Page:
When the vitreous fluid becomes clouded or scarred as a result of retinal disorders, your vision can be compromised.
A vitrectomy involves removing the gel-like vitreous to repair retinal issues and restore vision. There are both surgical and laser options.
So why should you consider a vitrectomy?
A Vitrectomy Can Treat a Wide Range of Conditions
Receive the Treatments You Need
A vitrectomy is often the first step in treating conditions such as diabetic retinopathy and retinal detachment. By removing the vitreous, your doctor can address the cause of your vision issues and preserve your sight.
Improve Your Vision
When the vitreous becomes clouded, scarred, or filled with debris or blood, light can no longer reach the retina. Removing and replacing the vitreous can solve or improve the issue and allow for clearer vision.
Enhanced Precision and No Need for Sutures
The equipment used for vitrectomy surgery has vastly improved since the 1970s. Self-sealing, sutureless incisions and smaller instruments make the procedure more comfortable and reduce recovery times.
Let’s take a closer look at a vitrectomy...
Severe Complications after Vitrectomy Are Rare
*According to the American Society of Retina Specialists
See the difference a vitrectomy can make...
Clearer Vision and a Healthier Eye
Will Removing the Vitreous Affect My Sight?
The majority of vitrectomy surgeries have a high success rate, with 82 percent of patients experiencing better eyesight. For patients with leaking blood vessels from diabetic retinopathy or other concerns, a vitrectomy can dramatically improve vision.
After the procedure, your doctor will fill the inside of your eye with sterile saline or a gas bubble to replace the vitreous and maintain the position of your retina. This way, light can enter the eye properly.
Let's break down the vitrectomy process...
Improve Your Eye Health with a Short, Outpatient Procedure
Vitrectomy surgery typically takes place at an outpatient surgical center and lasts from one to several hours. Since clouding of the vitreous is typically related to another condition, your doctor may combine the surgery with additional procedures.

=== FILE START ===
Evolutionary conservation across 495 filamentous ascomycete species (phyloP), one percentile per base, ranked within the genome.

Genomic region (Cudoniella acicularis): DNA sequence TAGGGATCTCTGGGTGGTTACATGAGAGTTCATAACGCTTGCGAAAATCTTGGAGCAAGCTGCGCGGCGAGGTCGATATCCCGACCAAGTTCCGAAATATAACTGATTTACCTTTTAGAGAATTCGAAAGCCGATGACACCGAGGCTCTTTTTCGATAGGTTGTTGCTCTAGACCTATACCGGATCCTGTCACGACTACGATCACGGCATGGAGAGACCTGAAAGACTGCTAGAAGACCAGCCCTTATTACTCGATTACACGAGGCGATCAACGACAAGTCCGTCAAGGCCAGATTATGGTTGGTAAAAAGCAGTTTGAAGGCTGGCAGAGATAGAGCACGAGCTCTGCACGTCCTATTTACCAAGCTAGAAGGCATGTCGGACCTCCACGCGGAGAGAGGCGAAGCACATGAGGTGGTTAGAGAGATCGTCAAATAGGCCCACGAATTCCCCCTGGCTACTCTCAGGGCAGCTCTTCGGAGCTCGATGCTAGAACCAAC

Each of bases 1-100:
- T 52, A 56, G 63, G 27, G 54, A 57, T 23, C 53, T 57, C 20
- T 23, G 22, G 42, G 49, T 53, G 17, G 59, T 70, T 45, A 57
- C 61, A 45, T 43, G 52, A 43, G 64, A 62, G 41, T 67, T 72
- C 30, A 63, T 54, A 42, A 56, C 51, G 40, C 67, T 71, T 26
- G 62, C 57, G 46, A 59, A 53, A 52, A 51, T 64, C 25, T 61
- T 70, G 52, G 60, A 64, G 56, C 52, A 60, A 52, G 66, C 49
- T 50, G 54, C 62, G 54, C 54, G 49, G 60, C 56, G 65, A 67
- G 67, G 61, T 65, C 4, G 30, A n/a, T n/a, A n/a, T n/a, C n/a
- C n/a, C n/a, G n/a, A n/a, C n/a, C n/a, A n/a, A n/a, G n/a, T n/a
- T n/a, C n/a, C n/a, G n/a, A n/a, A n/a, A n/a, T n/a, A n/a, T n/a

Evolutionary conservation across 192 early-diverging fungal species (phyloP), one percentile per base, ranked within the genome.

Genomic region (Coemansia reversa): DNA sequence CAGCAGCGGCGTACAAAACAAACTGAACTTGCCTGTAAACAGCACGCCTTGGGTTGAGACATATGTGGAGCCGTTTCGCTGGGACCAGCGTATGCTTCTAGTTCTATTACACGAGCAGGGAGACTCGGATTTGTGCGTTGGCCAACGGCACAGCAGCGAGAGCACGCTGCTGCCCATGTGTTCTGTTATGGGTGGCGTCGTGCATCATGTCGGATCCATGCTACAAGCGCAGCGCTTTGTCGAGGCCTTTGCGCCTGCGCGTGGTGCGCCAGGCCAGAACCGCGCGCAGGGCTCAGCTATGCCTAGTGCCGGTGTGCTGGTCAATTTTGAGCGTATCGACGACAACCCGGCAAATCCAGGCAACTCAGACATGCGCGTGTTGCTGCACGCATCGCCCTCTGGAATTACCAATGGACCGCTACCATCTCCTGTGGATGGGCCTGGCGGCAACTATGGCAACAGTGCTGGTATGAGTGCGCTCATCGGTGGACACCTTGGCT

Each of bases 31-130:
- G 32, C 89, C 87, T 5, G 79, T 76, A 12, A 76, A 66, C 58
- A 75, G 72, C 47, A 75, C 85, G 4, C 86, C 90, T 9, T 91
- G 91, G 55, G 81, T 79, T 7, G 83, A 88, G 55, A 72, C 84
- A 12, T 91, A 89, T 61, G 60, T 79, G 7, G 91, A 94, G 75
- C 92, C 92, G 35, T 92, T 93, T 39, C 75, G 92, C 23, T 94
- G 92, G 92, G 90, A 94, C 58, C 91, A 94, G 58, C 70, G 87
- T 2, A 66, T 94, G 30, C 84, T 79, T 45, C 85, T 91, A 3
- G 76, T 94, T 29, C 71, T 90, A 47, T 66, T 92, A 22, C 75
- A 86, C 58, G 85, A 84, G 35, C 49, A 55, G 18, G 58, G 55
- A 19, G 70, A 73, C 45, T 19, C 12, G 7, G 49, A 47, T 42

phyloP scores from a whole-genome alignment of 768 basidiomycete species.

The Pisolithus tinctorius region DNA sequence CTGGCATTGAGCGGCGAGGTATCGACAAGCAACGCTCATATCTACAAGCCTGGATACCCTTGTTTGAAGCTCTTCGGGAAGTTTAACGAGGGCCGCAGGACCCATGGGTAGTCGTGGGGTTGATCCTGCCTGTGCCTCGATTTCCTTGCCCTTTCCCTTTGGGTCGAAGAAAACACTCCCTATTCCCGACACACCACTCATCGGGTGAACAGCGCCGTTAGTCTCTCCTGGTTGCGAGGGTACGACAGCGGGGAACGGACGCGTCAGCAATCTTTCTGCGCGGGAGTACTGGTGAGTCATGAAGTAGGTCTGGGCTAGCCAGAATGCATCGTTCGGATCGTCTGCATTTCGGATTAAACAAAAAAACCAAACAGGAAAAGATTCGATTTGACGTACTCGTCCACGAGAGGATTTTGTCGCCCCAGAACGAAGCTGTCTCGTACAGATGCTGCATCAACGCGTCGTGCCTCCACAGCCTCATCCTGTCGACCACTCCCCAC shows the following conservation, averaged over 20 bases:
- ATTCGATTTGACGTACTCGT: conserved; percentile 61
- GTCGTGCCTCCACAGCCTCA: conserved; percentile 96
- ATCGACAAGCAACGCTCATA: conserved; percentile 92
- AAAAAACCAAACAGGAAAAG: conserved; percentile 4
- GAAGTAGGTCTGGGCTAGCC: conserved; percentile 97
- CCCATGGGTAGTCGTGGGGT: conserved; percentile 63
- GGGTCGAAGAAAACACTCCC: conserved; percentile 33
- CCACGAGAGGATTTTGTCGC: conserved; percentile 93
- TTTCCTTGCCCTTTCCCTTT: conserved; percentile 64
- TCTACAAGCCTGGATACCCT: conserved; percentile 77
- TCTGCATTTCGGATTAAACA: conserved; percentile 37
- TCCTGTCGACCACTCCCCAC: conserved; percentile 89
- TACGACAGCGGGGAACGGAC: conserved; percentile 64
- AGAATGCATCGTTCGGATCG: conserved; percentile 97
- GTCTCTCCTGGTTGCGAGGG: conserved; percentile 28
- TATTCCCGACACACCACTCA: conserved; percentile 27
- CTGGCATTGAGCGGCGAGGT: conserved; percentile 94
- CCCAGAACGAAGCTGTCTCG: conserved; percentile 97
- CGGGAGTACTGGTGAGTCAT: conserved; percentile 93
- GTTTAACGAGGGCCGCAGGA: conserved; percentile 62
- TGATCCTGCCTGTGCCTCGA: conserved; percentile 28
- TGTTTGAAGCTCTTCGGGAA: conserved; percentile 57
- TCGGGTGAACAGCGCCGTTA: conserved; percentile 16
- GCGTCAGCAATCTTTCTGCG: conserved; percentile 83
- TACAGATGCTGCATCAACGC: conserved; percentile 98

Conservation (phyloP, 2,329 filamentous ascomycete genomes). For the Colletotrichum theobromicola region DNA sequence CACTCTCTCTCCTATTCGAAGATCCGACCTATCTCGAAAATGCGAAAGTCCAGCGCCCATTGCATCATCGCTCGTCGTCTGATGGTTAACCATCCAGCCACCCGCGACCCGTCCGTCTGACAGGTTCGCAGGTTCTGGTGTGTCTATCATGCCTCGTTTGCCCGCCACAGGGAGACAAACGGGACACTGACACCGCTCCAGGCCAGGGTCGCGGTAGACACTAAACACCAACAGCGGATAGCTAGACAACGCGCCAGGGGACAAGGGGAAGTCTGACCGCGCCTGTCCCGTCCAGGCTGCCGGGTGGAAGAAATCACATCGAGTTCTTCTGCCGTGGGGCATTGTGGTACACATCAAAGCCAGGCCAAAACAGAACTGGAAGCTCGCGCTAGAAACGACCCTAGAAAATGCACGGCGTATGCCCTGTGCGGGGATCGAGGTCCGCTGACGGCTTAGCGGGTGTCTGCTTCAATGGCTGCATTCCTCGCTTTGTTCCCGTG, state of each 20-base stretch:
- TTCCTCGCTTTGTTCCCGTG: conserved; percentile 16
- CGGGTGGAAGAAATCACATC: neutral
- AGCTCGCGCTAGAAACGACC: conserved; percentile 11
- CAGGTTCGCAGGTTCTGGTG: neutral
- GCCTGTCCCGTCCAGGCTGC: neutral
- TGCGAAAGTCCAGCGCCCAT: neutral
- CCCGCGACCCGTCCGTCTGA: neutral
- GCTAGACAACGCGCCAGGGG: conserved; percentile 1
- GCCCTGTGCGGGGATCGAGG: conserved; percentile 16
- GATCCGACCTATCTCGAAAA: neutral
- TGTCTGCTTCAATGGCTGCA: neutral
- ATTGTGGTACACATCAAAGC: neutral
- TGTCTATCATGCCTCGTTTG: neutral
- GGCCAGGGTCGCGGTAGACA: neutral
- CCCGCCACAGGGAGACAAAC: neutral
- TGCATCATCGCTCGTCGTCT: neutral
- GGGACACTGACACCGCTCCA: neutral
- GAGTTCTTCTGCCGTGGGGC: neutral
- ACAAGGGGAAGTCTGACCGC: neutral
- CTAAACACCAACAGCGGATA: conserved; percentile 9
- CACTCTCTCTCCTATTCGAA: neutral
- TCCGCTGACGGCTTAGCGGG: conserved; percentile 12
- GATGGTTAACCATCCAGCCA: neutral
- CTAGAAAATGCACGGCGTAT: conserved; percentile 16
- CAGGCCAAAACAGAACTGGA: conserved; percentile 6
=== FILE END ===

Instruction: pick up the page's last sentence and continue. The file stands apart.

Before beginning, your surgeon will numb the eye and administer sedation to help you feel relaxed and comfortable. Then they will use tiny tools to address one or more related issues. This can involve:
Removing all affected vitreous
Removing scar tissue
Restoring the retina to its proper position
Removing a foreign object from the eye
They can then place an air or gas bubble, or fill the eye with saline solution to secure the retina. Once the procedure is complete, you will likely receive eye drops to use during the healing process. This may include antibiotic and anti-inflammatory drops. If your doctor places a gas bubble, you will need to keep your head face-down for two to four days until the gas dissolves.
I don’t like the idea of surgery. Do I have other options?
Contact a Doctor to Learn More
Generally, a vitrectomy is only recommended when the severity of the condition is threatening to or causing vision loss and non-surgical healing is unlikely. However, certain conditions may have alternative, non-invasive options which your doctor can try before recommending a vitrectomy. The alternatives available to you will depend on the condition you have.
A vitrectomy can have a dramatic effect on the health of your eye and the clarity of your vision. Contact an eye doctor to learn more about the benefits of vitrectomy surgery.